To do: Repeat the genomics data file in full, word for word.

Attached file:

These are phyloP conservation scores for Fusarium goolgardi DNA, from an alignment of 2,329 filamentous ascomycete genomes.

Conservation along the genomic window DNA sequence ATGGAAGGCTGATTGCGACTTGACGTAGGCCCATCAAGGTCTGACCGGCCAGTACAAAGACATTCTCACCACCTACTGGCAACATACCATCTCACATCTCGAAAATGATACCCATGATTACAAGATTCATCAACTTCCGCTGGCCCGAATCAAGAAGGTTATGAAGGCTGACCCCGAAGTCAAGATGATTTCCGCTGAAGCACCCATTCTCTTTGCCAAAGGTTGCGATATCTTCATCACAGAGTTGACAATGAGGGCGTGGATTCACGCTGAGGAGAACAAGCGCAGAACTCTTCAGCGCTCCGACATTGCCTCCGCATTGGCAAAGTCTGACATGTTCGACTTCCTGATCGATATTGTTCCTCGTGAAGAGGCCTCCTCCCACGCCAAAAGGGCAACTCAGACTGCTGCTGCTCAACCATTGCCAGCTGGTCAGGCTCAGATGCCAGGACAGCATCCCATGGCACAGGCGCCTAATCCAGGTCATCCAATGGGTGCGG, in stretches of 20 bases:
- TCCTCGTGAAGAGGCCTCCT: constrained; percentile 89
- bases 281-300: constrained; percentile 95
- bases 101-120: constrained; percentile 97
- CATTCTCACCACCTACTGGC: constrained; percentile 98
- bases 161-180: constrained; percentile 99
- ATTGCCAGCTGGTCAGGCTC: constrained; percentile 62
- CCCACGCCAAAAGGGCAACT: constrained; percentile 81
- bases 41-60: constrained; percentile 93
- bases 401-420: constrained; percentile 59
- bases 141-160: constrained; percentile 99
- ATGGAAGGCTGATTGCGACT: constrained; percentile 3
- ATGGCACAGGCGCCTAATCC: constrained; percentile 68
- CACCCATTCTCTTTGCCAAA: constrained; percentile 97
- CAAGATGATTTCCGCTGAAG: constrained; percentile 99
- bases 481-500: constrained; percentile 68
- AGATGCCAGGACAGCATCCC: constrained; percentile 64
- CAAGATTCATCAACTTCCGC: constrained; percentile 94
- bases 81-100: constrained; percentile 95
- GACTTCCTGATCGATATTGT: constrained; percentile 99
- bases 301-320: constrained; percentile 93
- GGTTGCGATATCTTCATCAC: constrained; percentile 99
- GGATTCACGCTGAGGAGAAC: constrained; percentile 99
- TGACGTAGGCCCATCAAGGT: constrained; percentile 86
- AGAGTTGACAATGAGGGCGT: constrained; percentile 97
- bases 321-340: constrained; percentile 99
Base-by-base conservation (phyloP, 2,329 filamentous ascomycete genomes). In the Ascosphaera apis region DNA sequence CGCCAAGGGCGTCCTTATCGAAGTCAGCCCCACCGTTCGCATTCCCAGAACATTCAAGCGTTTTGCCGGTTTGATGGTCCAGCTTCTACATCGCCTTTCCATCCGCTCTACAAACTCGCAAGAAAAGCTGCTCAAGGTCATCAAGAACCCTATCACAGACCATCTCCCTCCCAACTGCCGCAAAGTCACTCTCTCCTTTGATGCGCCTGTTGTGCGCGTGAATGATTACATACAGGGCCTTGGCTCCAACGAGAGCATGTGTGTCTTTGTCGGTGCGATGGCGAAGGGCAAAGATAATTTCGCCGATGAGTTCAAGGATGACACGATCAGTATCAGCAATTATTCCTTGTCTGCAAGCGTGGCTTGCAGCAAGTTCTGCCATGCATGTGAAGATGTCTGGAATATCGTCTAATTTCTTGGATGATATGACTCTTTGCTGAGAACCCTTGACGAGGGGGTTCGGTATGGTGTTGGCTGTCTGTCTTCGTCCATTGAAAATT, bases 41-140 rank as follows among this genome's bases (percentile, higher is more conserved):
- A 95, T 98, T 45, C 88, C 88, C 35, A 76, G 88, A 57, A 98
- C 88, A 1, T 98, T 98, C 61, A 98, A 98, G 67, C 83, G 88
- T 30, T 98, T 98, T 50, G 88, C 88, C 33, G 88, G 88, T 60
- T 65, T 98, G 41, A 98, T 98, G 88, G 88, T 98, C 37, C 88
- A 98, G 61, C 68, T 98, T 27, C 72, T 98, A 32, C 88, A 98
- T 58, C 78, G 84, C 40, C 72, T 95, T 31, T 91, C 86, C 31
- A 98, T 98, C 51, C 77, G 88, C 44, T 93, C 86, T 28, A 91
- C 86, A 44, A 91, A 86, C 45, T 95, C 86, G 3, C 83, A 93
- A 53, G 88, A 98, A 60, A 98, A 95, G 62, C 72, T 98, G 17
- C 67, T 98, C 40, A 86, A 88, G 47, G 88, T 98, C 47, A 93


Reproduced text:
These are phyloP conservation scores for Fusarium goolgardi DNA, from an alignment of 2,329 filamentous ascomycete genomes.

Conservation along the genomic window DNA sequence ATGGAAGGCTGATTGCGACTTGACGTAGGCCCATCAAGGTCTGACCGGCCAGTACAAAGACATTCTCACCACCTACTGGCAACATACCATCTCACATCTCGAAAATGATACCCATGATTACAAGATTCATCAACTTCCGCTGGCCCGAATCAAGAAGGTTATGAAGGCTGACCCCGAAGTCAAGATGATTTCCGCTGAAGCACCCATTCTCTTTGCCAAAGGTTGCGATATCTTCATCACAGAGTTGACAATGAGGGCGTGGATTCACGCTGAGGAGAACAAGCGCAGAACTCTTCAGCGCTCCGACATTGCCTCCGCATTGGCAAAGTCTGACATGTTCGACTTCCTGATCGATATTGTTCCTCGTGAAGAGGCCTCCTCCCACGCCAAAAGGGCAACTCAGACTGCTGCTGCTCAACCATTGCCAGCTGGTCAGGCTCAGATGCCAGGACAGCATCCCATGGCACAGGCGCCTAATCCAGGTCATCCAATGGGTGCGG, in stretches of 20 bases:
- TCCTCGTGAAGAGGCCTCCT: constrained; percentile 89
- bases 281-300: constrained; percentile 95
- bases 101-120: constrained; percentile 97
- CATTCTCACCACCTACTGGC: constrained; percentile 98
- bases 161-180: constrained; percentile 99
- ATTGCCAGCTGGTCAGGCTC: constrained; percentile 62
- CCCACGCCAAAAGGGCAACT: constrained; percentile 81
- bases 41-60: constrained; percentile 93
- bases 401-420: constrained; percentile 59
- bases 141-160: constrained; percentile 99
- ATGGAAGGCTGATTGCGACT: constrained; percentile 3
- ATGGCACAGGCGCCTAATCC: constrained; percentile 68
- CACCCATTCTCTTTGCCAAA: constrained; percentile 97
- CAAGATGATTTCCGCTGAAG: constrained; percentile 99
- bases 481-500: constrained; percentile 68
- AGATGCCAGGACAGCATCCC: constrained; percentile 64
- CAAGATTCATCAACTTCCGC: constrained; percentile 94
- bases 81-100: constrained; percentile 95
- GACTTCCTGATCGATATTGT: constrained; percentile 99
- bases 301-320: constrained; percentile 93
- GGTTGCGATATCTTCATCAC: constrained; percentile 99
- GGATTCACGCTGAGGAGAAC: constrained; percentile 99
- TGACGTAGGCCCATCAAGGT: constrained; percentile 86
- AGAGTTGACAATGAGGGCGT: constrained; percentile 97
- bases 321-340: constrained; percentile 99
Base-by-base conservation (phyloP, 2,329 filamentous ascomycete genomes). In the Ascosphaera apis region DNA sequence CGCCAAGGGCGTCCTTATCGAAGTCAGCCCCACCGTTCGCATTCCCAGAACATTCAAGCGTTTTGCCGGTTTGATGGTCCAGCTTCTACATCGCCTTTCCATCCGCTCTACAAACTCGCAAGAAAAGCTGCTCAAGGTCATCAAGAACCCTATCACAGACCATCTCCCTCCCAACTGCCGCAAAGTCACTCTCTCCTTTGATGCGCCTGTTGTGCGCGTGAATGATTACATACAGGGCCTTGGCTCCAACGAGAGCATGTGTGTCTTTGTCGGTGCGATGGCGAAGGGCAAAGATAATTTCGCCGATGAGTTCAAGGATGACACGATCAGTATCAGCAATTATTCCTTGTCTGCAAGCGTGGCTTGCAGCAAGTTCTGCCATGCATGTGAAGATGTCTGGAATATCGTCTAATTTCTTGGATGATATGACTCTTTGCTGAGAACCCTTGACGAGGGGGTTCGGTATGGTGTTGGCTGTCTGTCTTCGTCCATTGAAAATT, bases 41-140 rank as follows among this genome's bases (percentile, higher is more conserved):
- A 95, T 98, T 45, C 88, C 88, C 35, A 76, G 88, A 57, A 98
- C 88, A 1, T 98, T 98, C 61, A 98, A 98, G 67, C 83, G 88
- T 30, T 98, T 98, T 50, G 88, C 88, C 33, G 88, G 88, T 60
- T 65, T 98, G 41, A 98, T 98, G 88, G 88, T 98, C 37, C 88
- A 98, G 61, C 68, T 98, T 27, C 72, T 98, A 32, C 88, A 98
- T 58, C 78, G 84, C 40, C 72, T 95, T 31, T 91, C 86, C 31
- A 98, T 98, C 51, C 77, G 88, C 44, T 93, C 86, T 28, A 91
- C 86, A 44, A 91, A 86, C 45, T 95, C 86, G 3, C 83, A 93
- A 53, G 88, A 98, A 60, A 98, A 95, G 62, C 72, T 98, G 17
- C 67, T 98, C 40, A 86, A 88, G 47, G 88, T 98, C 47, A 93